You are sitting at a large wooden table in some office building that smells like old books, your soon to be ex-spouse is sitting directly across from you and all you can think is why do I have to look at him/her. This is the picture of mediation created by TV and film, but is it really like that?
Mediation, as defined by Merriam-Webster, is the act or process of mediating; especially intervention between conflicting parties to promote reconciliation, settlement, or compromise. From the definition we learn the goals of mediation are to resolve conflict through reconciliation, settlement, or compromise.
In mediation, both sides come together to achieve a goal through the assistance of an independent third party mediator. Your mediator may be an independent third party attorney or an individual who has been trained in conflict resolution.
On the day of mediation, you can expect to arrive to the office of the mediator and be placed in a conference room or office space. Your attorney will be present with you as will the attorney for the other side. The mediator will either have everyone start in the same room, to discuss the goals of the day, and then separate the parties, or everyone will start out in separate rooms. Having you and your soon to be ex-spouse in separate rooms allows for free discussion between you, the mediator, and your attorney.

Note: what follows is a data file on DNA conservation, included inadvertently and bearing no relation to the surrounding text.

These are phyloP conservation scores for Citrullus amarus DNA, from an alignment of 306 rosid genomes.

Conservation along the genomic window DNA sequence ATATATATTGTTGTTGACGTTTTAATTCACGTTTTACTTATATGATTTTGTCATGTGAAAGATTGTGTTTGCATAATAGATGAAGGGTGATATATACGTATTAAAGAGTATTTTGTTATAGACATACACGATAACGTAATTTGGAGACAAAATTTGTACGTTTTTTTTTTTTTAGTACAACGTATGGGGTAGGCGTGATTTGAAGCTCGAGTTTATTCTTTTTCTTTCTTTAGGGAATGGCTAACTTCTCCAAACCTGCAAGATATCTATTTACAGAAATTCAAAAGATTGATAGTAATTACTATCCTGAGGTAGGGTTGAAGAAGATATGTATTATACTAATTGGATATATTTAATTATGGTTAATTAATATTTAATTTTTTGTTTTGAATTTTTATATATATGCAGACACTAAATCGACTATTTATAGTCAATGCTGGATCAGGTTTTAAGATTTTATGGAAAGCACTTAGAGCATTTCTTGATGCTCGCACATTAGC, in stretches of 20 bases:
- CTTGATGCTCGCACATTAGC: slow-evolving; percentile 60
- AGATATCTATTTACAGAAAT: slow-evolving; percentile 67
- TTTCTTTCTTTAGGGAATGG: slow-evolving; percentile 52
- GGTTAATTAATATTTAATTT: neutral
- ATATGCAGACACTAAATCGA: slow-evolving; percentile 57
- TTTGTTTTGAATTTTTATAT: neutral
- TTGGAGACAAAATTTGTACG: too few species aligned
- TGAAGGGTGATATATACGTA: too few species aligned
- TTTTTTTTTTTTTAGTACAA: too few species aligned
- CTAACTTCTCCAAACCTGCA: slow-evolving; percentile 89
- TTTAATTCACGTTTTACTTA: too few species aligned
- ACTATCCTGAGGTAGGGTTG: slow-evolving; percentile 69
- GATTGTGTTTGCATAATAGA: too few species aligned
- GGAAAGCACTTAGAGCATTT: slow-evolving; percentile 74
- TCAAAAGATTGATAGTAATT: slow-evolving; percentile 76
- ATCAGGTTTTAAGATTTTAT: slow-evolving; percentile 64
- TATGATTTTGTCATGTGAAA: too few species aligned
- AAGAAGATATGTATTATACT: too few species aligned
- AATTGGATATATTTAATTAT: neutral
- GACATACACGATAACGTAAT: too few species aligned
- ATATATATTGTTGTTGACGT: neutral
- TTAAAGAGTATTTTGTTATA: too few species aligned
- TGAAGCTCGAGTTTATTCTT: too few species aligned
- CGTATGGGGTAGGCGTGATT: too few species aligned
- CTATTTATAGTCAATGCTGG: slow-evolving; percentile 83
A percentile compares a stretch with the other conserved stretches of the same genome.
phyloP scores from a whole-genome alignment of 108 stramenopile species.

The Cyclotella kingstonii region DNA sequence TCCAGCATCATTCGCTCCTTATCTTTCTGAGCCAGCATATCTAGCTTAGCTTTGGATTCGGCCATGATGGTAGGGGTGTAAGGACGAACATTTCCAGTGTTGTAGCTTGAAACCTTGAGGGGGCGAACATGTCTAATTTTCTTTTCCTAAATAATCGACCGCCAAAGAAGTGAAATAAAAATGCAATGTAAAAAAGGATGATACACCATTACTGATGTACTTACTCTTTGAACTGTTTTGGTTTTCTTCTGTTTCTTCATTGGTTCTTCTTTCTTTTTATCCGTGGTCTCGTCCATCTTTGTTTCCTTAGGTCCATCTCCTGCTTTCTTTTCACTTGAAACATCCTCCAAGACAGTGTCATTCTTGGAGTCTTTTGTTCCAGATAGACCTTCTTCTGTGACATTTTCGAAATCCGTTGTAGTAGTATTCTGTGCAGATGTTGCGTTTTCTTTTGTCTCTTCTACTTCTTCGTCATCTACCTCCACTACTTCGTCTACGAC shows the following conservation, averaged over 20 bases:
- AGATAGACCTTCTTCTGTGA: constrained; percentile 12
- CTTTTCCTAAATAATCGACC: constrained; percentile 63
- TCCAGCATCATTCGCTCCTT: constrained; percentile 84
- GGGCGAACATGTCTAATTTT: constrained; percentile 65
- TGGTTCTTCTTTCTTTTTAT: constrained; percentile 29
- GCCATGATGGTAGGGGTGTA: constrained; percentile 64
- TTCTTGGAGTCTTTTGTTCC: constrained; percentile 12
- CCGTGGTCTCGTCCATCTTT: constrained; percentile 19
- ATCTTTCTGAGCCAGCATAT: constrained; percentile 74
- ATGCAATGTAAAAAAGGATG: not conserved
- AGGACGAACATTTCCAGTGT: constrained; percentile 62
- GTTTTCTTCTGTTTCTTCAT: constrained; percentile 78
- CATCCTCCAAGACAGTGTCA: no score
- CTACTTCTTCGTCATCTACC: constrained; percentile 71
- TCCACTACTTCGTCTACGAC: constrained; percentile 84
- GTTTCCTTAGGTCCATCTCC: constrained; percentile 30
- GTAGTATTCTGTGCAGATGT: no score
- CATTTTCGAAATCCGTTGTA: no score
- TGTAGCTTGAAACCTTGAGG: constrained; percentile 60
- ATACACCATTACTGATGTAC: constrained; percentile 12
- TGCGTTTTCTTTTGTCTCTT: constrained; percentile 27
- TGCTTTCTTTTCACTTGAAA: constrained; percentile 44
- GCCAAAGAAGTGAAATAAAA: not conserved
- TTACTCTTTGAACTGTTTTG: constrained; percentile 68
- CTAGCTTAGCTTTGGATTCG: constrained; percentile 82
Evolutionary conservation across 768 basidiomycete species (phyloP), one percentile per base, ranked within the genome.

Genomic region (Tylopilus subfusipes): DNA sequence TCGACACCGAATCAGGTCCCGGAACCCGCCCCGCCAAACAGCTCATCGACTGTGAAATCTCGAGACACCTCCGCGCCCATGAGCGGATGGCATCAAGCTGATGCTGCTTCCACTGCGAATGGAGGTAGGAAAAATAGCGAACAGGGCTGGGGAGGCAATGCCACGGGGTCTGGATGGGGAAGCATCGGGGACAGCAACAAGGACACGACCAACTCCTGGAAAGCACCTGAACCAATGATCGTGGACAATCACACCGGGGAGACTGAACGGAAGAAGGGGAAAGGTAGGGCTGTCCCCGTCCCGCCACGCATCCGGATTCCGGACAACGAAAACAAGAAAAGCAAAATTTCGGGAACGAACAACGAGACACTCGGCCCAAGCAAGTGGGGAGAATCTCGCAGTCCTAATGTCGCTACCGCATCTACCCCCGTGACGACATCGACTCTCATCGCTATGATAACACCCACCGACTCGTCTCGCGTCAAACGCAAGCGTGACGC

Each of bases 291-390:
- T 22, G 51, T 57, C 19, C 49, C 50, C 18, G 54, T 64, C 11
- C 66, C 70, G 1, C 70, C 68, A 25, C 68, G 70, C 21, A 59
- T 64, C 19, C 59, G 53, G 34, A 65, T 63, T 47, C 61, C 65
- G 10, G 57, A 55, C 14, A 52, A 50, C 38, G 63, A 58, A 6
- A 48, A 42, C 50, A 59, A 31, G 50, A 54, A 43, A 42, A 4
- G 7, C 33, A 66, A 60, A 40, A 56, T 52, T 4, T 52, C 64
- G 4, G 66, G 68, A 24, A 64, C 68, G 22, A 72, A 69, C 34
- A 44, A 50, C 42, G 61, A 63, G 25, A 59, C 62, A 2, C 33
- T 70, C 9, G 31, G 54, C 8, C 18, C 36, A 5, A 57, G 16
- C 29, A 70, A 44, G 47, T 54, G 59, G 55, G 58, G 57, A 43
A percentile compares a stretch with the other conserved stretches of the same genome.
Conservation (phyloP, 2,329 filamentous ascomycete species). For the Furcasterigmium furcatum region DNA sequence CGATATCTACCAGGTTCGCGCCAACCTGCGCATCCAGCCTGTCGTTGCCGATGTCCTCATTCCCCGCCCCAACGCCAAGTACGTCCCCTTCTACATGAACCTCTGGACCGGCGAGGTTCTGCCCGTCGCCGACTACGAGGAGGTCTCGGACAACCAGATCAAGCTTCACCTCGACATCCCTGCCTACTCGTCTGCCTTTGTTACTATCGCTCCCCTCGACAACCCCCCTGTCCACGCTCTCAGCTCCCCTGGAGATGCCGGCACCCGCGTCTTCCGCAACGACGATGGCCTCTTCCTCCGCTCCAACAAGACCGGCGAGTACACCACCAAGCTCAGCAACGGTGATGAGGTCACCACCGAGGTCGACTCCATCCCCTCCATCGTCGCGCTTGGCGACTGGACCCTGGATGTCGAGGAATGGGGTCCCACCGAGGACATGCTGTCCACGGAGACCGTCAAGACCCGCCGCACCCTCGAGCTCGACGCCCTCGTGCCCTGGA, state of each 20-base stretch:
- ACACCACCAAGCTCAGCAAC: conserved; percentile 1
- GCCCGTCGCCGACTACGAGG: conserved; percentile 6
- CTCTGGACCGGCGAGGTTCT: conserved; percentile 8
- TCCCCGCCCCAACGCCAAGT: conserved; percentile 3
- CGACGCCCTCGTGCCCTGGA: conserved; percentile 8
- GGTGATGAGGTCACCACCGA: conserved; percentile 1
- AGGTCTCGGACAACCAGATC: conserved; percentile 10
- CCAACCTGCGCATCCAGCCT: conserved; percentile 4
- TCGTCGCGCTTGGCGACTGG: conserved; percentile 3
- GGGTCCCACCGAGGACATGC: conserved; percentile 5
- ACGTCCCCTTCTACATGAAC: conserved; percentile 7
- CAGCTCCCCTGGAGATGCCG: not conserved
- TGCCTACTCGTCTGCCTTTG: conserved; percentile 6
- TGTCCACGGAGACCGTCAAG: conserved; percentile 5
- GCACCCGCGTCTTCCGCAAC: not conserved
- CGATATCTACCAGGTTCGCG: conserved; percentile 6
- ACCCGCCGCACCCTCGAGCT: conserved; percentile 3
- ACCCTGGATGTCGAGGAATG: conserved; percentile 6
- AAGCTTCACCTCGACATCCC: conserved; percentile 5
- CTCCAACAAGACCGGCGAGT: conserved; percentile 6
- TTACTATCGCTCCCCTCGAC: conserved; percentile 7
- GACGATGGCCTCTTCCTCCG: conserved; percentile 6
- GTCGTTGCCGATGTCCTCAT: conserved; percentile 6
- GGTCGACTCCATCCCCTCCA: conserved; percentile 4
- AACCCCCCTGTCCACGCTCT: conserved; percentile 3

Once the parties are in separate rooms the mediator will start facilitating the negotiations. Often times, the mediator has already been provided a summary of your case and knows what issues are at hand. However, mediators typically like to start mediation hearing your goals from you. The mediator will then go to the other party and speak with them-going back and forth working down each issue.
The mediator can go back and forth several times, or just a handful. It all depends on the parties. One key thing to remember is it never matters how long the mediator spends in each room.
At the close of mediation, if an agreement has been reached, the mediator will prepare a written agreement for everyone to sign. If mediation was not successful the mediator will inform the Judge or give the parties an option to return for additional mediation.
While you might be sitting at a wooden table in an office that smells of old books, don’t fear mediation. Mediation is a tool available to help you reach your goals and move on to the next chapter in your life. The family law and litigation attorneys at Smith Simmons are prepared to assist you in maximizing the value of your divorce or civil matter. Contact us today to schedule your initial consultation with one of our qualified attorneys.